ESET Research discovers spy campaign targeting Android users

ESET researchers identified an active StrongPity APT group campaign utilizing a fully functional but Trojanized version of the legitimate Telegram app which, while non-existent, has been repackaged as “the” Shagle app. This StrongPity backdoor has various spy features: its 11 dynamically triggered modules are responsible for recording phone calls, collecting SMS messages, collecting call logs and contact lists, and much more. These modules are publicly documented for the first time. If the victim grants notification access and accessibility services to the malicious StrongPity app, the app also has access to incoming notifications from 17 apps like Viber, Skype, Gmail, Messenger and Tinder and can exfiltrate chat communication from other apps. The campaign is likely very narrowly targeted as ESET telemetry has not yet identified any victims.

Unlike the fully web-based genuine Shagle site, which does not offer an official mobile app to access their services, the knock-off site only offers an Android app for download with no web-based streaming possible. This trojanized Telegram app has never been made available on the Google Play Store.

The malicious code, its functionality, class names and the certificate used to sign the APK file are identical to the previous campaign; Therefore, ESET is convinced that this operation belongs to the StrongPity group. Code analysis revealed that the backdoor is modular and additional binary modules are downloaded from the C&C server. This means that the number and type of modules used can be adjusted to campaign requirements at any time when operated by the StrongPity group.

“During our research, the analyzed version of the malware available on the copycat website was no longer active and it was no longer possible to successfully install and trigger its backdoor functionality. This is because StrongPity did not obtain its own API ID for its trojanized Telegram app. But that can change at any time should the threat actor decide to update the malicious app,” says Lukáš Štefanko, the ESET researcher who analyzed the trojanized Telegram app.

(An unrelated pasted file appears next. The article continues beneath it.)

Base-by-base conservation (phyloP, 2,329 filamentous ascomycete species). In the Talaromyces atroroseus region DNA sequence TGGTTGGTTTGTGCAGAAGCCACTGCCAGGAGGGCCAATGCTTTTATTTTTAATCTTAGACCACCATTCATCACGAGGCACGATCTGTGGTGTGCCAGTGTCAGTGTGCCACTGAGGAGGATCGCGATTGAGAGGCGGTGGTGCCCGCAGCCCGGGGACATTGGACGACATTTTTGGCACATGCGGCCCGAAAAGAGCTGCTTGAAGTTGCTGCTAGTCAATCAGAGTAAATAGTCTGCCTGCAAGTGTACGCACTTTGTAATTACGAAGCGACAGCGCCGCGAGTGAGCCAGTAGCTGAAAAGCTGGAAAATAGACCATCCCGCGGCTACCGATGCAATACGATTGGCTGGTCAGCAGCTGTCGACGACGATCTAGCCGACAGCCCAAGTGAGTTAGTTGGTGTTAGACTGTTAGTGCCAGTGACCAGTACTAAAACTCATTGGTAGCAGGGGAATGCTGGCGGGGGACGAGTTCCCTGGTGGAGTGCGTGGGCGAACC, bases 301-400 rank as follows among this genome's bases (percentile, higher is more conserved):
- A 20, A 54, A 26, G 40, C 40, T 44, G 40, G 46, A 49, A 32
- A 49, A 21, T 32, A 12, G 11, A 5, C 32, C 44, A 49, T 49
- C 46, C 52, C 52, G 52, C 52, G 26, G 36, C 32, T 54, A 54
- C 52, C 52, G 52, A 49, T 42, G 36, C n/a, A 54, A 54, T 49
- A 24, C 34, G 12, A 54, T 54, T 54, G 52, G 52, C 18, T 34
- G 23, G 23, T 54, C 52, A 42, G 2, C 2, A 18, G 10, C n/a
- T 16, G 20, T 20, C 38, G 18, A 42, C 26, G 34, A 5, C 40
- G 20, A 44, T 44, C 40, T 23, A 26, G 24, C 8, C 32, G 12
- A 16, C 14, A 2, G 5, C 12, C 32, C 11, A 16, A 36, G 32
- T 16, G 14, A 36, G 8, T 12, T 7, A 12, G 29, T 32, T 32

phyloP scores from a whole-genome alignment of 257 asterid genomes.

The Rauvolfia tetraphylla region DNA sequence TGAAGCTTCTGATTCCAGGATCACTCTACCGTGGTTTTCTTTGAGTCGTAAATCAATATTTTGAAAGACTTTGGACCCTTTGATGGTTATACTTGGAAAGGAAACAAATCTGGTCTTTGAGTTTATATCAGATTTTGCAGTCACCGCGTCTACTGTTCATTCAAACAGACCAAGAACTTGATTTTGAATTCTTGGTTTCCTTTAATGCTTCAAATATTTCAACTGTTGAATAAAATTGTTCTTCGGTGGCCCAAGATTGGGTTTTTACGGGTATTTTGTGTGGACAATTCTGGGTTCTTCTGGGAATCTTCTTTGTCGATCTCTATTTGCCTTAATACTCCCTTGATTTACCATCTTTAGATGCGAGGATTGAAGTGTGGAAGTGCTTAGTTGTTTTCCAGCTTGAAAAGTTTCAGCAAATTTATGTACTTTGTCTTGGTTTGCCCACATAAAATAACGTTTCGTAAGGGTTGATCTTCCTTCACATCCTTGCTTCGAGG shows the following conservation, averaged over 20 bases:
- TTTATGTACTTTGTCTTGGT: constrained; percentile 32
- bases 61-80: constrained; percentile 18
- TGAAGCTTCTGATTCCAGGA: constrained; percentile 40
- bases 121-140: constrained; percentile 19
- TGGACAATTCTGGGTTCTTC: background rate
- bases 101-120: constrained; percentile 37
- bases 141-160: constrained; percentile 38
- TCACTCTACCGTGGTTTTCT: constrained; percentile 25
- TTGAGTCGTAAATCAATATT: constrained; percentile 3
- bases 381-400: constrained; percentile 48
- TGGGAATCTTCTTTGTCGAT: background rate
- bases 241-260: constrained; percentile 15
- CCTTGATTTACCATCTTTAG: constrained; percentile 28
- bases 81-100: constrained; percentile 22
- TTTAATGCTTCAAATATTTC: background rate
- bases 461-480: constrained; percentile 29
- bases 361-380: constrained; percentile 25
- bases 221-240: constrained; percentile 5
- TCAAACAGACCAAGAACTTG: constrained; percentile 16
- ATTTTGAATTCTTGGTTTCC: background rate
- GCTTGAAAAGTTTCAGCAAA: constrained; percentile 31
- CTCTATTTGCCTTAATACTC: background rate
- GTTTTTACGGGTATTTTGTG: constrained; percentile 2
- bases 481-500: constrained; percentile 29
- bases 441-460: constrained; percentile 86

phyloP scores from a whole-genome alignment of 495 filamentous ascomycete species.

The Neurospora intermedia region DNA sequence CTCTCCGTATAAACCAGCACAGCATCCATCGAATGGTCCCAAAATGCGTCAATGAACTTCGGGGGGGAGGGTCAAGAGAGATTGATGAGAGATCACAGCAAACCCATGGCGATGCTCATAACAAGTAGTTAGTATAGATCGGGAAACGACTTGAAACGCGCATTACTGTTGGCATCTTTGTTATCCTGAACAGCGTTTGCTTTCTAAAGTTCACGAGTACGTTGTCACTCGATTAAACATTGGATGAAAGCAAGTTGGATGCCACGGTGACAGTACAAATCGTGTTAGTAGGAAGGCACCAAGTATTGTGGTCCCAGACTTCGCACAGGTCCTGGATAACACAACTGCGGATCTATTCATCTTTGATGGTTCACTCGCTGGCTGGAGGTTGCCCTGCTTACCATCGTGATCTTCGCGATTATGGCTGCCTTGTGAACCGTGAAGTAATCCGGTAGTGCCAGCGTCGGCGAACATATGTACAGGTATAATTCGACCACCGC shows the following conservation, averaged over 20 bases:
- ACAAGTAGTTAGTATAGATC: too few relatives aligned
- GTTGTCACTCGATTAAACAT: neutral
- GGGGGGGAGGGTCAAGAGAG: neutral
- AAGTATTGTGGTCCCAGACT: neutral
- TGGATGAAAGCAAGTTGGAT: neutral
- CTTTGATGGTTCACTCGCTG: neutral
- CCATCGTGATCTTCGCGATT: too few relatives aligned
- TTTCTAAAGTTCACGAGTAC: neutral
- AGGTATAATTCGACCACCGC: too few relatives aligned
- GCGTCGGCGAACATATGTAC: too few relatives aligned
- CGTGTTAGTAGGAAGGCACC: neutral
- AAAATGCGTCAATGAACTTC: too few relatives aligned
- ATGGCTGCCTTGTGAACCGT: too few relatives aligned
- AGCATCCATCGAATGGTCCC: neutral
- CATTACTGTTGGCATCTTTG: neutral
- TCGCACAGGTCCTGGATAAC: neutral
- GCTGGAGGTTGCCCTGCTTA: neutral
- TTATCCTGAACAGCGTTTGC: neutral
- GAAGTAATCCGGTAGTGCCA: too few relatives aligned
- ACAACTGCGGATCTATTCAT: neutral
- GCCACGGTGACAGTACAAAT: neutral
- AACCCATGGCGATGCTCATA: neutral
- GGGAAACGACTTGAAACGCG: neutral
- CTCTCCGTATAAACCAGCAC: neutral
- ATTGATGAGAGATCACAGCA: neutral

The repackaged version of Telegram uses the same package name as the legitimate Telegram app. Package names are meant to be unique identifiers for each android app and must be unique on each device. This means that if the official Telegram app is already installed on a potential victim’s device, this backdoor version cannot be installed. “This could mean one of two things – either the attacker first communicates with potential victims and urges them to uninstall Telegram from their devices if it is installed, or the campaign focuses on countries where Telegram is rarely used for communication ‘ adds Stefano.

StrongPity’s app should have worked just like the official version for communication, using standard APIs that are well documented on the Telegram website, but it doesn’t anymore. Compared to the first StrongPity malware detected for mobile devices, this StrongPity backdoor has advanced spying capabilities capable of spying on incoming notifications and exfiltrating chat communications if the victim grants the app notification access and enables accessibility features.

For more technical information on the latest StrongPity app, see the StrongPity spy campaign for Android users blog post on WeLiveSecurity. Be sure to follow ESET research on Twitterfor the latest news from ESET Research.